Rowland Hill (preacher)

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We can do more good by being good than in any other way.

Rowland Hill A.M. (1744–1833) was a popular English preacher, enthusiastic evangelical and an influential advocate of small-pox vaccination. He was founder and resident pastor of a wholly independent chapel, the Surrey Chapel, London; chairman of the Religious Tract Society; and a keen supporter of the British and Foreign Bible Society and the London Missionary Society.


  • I have learned by experience that no man's character can be eventually injured but by his own acts.
    • P. 45.
  • Unless you live in Christ, you are dead to God.
    • P. 90.
  • I do not want the walls of separation between different orders of Christians to be destroyed, but only lowered, that we may shake hands a little easier over them.
    • P. 188.
  • We can do more good by being good than in any other way.
    • P. 217.
  • But I am unable to reach the lofty theme; — yet I do not think that the smallest fish that swims in the boundless ocean ever complains of the immeasurable vastness of the deep. So it is with me, I can plunge with my puny capacity, into a subject, the immensity of which I shall never be able fully to comprehend.
    • P. 269.
  • Prayer is the breath of a new-born soul, and there can be no Christian life without it.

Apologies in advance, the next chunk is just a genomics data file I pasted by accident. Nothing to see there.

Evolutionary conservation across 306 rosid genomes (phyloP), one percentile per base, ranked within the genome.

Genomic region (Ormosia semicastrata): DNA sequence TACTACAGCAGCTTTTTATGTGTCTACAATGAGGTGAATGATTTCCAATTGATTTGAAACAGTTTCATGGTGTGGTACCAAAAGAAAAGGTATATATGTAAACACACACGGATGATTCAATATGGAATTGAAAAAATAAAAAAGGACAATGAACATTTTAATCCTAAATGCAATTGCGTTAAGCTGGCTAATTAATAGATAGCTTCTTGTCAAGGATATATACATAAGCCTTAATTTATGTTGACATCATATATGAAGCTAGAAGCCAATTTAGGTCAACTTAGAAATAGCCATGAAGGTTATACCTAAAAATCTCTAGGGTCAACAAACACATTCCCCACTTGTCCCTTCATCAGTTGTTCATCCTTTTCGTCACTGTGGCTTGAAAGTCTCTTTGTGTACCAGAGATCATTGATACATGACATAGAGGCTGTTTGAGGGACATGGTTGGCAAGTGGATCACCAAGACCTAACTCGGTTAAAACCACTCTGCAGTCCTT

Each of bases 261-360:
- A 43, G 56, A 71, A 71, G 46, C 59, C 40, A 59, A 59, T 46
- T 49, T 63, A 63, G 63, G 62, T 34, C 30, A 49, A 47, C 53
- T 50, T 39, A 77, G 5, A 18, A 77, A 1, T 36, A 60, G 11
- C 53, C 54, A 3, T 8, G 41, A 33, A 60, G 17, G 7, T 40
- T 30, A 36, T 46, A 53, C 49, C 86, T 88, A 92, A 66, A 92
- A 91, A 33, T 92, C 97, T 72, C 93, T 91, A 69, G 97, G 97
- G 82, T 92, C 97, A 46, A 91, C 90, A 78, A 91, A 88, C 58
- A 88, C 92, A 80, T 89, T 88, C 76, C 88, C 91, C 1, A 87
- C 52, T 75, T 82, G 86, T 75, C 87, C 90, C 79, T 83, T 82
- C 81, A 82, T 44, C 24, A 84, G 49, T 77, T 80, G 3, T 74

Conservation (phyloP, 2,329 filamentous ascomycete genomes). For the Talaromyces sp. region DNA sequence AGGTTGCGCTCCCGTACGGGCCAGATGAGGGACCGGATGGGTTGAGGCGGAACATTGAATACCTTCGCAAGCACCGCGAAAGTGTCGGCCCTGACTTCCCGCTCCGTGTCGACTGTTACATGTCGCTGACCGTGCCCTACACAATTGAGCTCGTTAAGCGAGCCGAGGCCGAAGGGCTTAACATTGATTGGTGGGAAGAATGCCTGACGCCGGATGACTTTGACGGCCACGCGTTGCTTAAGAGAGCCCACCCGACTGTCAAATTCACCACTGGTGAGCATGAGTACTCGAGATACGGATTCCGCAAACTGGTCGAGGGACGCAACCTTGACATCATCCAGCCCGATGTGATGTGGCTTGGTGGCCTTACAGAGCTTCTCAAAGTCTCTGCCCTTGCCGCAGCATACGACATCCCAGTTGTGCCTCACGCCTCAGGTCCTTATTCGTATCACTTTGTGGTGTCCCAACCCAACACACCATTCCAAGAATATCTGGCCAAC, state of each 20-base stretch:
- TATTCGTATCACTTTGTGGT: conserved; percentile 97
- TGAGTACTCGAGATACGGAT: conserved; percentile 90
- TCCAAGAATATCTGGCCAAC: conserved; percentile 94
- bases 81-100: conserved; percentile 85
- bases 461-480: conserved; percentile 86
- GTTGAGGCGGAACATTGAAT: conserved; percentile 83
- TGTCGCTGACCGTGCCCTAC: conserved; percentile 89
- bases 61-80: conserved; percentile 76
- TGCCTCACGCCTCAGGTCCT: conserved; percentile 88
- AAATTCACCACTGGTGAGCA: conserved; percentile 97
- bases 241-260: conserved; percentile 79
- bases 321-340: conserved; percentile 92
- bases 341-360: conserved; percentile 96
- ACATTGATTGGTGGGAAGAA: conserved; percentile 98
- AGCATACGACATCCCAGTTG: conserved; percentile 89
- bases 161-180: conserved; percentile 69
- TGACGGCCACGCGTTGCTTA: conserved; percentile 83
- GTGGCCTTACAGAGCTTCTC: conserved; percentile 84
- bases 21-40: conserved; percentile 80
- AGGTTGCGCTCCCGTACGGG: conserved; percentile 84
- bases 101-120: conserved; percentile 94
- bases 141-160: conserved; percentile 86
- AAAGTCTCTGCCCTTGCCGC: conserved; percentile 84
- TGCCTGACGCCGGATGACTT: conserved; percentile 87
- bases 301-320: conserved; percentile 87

• P. 457.
  • I like ejaculatory prayer; it reaches heaven before the devil can get a shot at it.
    • P. 470.
  • Cast thy burden on the Lord,
    Only lean upon His word;
    Thou wilt soon have cause to bless
    His unchanging faithfulness.
    • P. 600.
  • Conformity to the world has in all ages proved the ruin of the church. It is utterly impossible to live in nearness to God, and in friendship with the world.
    • P. 621.


  • Why should the Devil have all the best tunes?
    • Reported as a remark made by Hill when he arranged an Easter hymn to the tune of "Pretty, Pretty Polly Hopkins, in The Rambler, Vol. 9 (1858), p. 191; it was earlier attributed to George Whitefield, in The Monthly Review, or, Literary Journal, Vol. 49 (June 1773 - January 1774), p. 430, and has also attributed to Charles Wesley, and sometimes his brother John, as well as William Booth, who popularized it as an adage in promoting The Salvation Army.
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